Happy Halloween, and welcome to another edition of Defamer Attractions, your weekly guide to everything new, noteworthy and potentially stillborn at the movies. Today we survey a wasteland of R-rated comedies, Disney leftovers and Oscar-season prestige offerings, all battling the holiday for audience dollars. Among them we'll spot this week's likeliest underachiever and its most worthy underdog, with a few worthwhile DVD releases bringing up the rear. As always, our opinions are our own, but they will be the envy of all your friends when sorting through your candy later tonight.WHAT'S NEW: The Pepto-Bismol is on ice at Weinstein Co. headquarters, where Harvey awaits the numbers for Kevin Smith's hopeful studio-savior Zack and Miri Make a Porno. But anyone who has followed our own prophetic Zack and Miri coverage since last summer is at least a couple steps ahead: Our predicted $14 million opening is right about where the raunchy Seth Rogen/Elizabeth Banks comedy is tracking, faced with heavy competition from holdover Saw V and other holiday hellraising outside the 'plex. Still, it's not a terrible showing; it will fall about $4 million shy of High School Musical 3's number-one spot, but should have relatively strong legs in weeks two and three, which is about the most Harvey can hope for with a movie he can't even market accurately. Clint Eastwood and Angelina Jolie's Changling killed last week in limited release ($33,000 per screen) on its way to an 1,800-screen expansion today. Jolie portrays Christine Collins, whose son's kidnapping in 1928 led to one of the most damning police-corruption scandals in Los Angeles history. Plenty of critics are down on the star as some hysterical dervish chewing up Eastwood's period scenery, but we don't see the point in criticizing an unapoloegtic melodrama for being successful at what it does. Eastwood cranks out lugubrious movies for adults, emphasizing presence and technique; Jolie matches him step-for-step. What's the problem? It's a likely top-three finisher at $10.7 million and probably the best thing going wide today, and either way it's preferable to dealing with costumed punks at your doorstep for three hours. Also opening: The animated suspense anthology Fear(s) of the Dark; the midnight-movie horror-comedy-romance Just Buried; the indie gorefest Splinter; and the bleak circus dramedy Little Big Top. THE BIG LOSER: The teen-possesion The Haunting of Molly Hartley has little but a brow-furrowed turn from Chace Crawford and a laugh-out-loud trailer voiceover from the late Don LaFontaine to recommend it. If this breaks $4 million this weekend en route to Flopz, we will personally finance the sequel ourselves.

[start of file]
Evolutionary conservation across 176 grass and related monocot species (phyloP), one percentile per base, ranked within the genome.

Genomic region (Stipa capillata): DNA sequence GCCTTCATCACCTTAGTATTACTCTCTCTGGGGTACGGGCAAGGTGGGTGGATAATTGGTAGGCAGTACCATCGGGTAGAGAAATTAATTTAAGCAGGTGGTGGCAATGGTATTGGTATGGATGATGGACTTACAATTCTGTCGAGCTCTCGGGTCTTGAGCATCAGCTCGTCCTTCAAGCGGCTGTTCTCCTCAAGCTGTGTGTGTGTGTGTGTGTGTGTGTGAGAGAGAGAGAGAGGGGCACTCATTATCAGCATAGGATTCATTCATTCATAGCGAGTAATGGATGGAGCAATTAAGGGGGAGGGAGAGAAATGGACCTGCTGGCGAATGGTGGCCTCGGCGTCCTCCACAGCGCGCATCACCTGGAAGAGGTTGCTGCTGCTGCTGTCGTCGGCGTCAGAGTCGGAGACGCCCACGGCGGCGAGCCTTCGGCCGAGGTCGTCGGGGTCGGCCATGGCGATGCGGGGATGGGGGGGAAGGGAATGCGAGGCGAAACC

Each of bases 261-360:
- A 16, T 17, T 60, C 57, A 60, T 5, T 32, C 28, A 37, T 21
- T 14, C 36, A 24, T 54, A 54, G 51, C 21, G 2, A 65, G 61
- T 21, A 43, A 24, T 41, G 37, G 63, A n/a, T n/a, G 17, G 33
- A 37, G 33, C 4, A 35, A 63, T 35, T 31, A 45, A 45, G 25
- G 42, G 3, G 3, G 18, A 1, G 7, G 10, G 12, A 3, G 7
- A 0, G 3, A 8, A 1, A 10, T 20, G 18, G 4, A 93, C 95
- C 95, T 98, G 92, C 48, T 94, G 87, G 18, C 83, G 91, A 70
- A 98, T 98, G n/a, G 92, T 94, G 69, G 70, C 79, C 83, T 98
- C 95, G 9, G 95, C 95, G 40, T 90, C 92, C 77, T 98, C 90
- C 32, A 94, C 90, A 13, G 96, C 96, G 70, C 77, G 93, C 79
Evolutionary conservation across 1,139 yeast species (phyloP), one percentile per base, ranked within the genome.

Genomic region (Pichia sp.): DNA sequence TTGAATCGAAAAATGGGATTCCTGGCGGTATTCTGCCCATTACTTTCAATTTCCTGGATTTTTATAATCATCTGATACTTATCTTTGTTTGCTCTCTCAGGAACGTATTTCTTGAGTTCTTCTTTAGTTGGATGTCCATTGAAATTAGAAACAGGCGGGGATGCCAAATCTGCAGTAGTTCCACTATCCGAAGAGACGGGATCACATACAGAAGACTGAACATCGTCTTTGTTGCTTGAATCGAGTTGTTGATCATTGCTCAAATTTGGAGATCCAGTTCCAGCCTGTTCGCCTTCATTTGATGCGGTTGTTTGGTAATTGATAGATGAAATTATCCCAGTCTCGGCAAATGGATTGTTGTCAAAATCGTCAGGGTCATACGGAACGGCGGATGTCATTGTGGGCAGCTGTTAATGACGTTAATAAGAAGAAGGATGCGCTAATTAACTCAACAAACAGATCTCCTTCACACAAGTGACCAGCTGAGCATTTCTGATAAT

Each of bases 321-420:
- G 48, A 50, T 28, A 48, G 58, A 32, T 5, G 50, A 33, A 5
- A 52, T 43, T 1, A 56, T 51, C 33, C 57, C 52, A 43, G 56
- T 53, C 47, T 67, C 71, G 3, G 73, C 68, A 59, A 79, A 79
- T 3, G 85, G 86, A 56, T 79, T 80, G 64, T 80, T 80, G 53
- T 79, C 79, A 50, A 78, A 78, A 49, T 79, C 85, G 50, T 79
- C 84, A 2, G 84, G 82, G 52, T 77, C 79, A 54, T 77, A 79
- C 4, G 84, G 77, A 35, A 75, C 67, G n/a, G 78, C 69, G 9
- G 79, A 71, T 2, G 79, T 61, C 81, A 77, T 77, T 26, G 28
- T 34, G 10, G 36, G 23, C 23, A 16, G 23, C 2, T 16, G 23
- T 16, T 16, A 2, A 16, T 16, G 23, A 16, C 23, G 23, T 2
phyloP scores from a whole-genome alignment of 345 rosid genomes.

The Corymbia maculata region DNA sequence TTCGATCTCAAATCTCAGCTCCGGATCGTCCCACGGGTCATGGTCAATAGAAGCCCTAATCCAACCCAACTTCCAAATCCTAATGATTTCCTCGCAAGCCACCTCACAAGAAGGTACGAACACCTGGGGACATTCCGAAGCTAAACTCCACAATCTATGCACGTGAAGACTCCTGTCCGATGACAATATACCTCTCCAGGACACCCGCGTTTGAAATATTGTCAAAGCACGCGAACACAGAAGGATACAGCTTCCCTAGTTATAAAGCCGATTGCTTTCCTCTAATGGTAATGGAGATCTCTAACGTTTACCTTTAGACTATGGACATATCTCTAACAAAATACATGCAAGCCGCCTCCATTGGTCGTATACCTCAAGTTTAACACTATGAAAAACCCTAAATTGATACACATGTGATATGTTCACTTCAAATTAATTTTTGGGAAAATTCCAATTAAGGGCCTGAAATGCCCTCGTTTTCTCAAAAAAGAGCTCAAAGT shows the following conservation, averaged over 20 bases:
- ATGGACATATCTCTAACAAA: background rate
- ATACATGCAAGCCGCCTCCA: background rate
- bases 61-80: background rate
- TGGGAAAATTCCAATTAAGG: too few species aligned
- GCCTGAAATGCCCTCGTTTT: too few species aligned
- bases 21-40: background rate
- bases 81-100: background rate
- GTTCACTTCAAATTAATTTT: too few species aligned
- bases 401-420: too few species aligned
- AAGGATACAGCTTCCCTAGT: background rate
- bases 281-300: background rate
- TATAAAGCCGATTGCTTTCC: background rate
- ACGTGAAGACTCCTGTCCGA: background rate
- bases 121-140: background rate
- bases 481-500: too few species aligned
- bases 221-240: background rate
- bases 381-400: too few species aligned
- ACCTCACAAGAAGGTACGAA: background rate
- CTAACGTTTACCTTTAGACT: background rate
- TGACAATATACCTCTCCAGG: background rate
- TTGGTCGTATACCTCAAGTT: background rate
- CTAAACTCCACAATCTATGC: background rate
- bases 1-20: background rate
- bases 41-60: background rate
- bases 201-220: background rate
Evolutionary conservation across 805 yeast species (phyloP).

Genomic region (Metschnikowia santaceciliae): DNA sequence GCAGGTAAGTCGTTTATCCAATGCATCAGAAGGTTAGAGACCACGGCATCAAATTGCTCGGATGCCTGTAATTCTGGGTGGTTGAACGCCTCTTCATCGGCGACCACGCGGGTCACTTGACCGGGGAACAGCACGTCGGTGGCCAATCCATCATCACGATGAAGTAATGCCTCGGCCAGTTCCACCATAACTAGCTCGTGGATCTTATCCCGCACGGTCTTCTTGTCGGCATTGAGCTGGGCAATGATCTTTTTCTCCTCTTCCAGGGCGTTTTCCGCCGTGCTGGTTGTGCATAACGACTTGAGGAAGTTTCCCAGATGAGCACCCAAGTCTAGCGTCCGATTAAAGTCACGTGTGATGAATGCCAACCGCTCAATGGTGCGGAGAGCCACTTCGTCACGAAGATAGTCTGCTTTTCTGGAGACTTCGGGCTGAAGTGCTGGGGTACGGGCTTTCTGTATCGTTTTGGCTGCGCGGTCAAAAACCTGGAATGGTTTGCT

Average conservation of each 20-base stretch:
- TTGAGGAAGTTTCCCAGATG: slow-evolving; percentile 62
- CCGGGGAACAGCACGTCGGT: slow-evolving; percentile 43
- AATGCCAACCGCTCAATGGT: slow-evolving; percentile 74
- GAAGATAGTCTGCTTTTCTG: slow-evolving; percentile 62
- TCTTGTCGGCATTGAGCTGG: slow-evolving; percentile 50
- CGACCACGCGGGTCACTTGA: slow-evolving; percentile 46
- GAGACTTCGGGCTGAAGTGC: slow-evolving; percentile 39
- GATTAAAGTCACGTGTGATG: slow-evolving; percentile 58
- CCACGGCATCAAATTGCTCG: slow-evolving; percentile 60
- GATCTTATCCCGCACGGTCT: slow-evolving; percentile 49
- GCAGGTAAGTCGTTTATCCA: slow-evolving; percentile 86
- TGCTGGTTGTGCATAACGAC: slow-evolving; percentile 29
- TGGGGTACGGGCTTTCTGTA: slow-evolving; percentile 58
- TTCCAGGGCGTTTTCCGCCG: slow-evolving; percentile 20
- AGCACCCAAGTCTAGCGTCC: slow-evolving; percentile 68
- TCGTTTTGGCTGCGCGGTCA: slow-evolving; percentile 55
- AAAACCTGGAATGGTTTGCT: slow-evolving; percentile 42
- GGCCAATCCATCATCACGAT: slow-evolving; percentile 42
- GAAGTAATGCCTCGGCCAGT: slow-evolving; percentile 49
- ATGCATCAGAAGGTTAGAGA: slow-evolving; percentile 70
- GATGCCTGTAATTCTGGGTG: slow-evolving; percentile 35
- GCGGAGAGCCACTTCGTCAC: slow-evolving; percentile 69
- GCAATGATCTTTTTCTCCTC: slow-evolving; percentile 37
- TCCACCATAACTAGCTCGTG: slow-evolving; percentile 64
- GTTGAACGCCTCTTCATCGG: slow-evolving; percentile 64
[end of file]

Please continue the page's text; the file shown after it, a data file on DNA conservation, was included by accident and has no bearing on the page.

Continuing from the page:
THE UNDERDOG: Paul Krik's 9/11-noir Able Danger is a nifty, paranoiac piece of work, a kind of Maltese Falcon meets JFK rendered in startling monochrome that defies the far more complicated scenario faced by its protagonist: Adam Nee plays a Brooklyn bookshop staffer and renowned conspiracy theorist chipping away at the German connection to the 9/11 terrorists. A mysterious femme fatale (Elina Löwensohn) drops in from nowhere, exposing the writer and his colleagues to secret agents, counteragents and all the deadly cloak-and-dagger mischief they imply. Krik's deft chemistry of density, humor and style are all the more admirable for the microbudget that enabled them; even if you don't understand a lick of it (and we can't say we've quite caught up ourselves), we think you'll appreciate the opportunity to give it a try. FOR SHUT-INS: New DVD release include the Halloween must-see Zombie Strippers and a surplus of diverse, essential TV collections: NewsRadio: The Complete Series, Good Times: The Complete Series, Sanford and Son: The Complete Series and The Flintstones: The Complete Series. It must be the holidays. So are you into Porno? Is it your time to catch up with HSM3? More importantly, have you seen Synecdoche, New York yet? Get on it, already; this week's crop seems to be making it easy for you.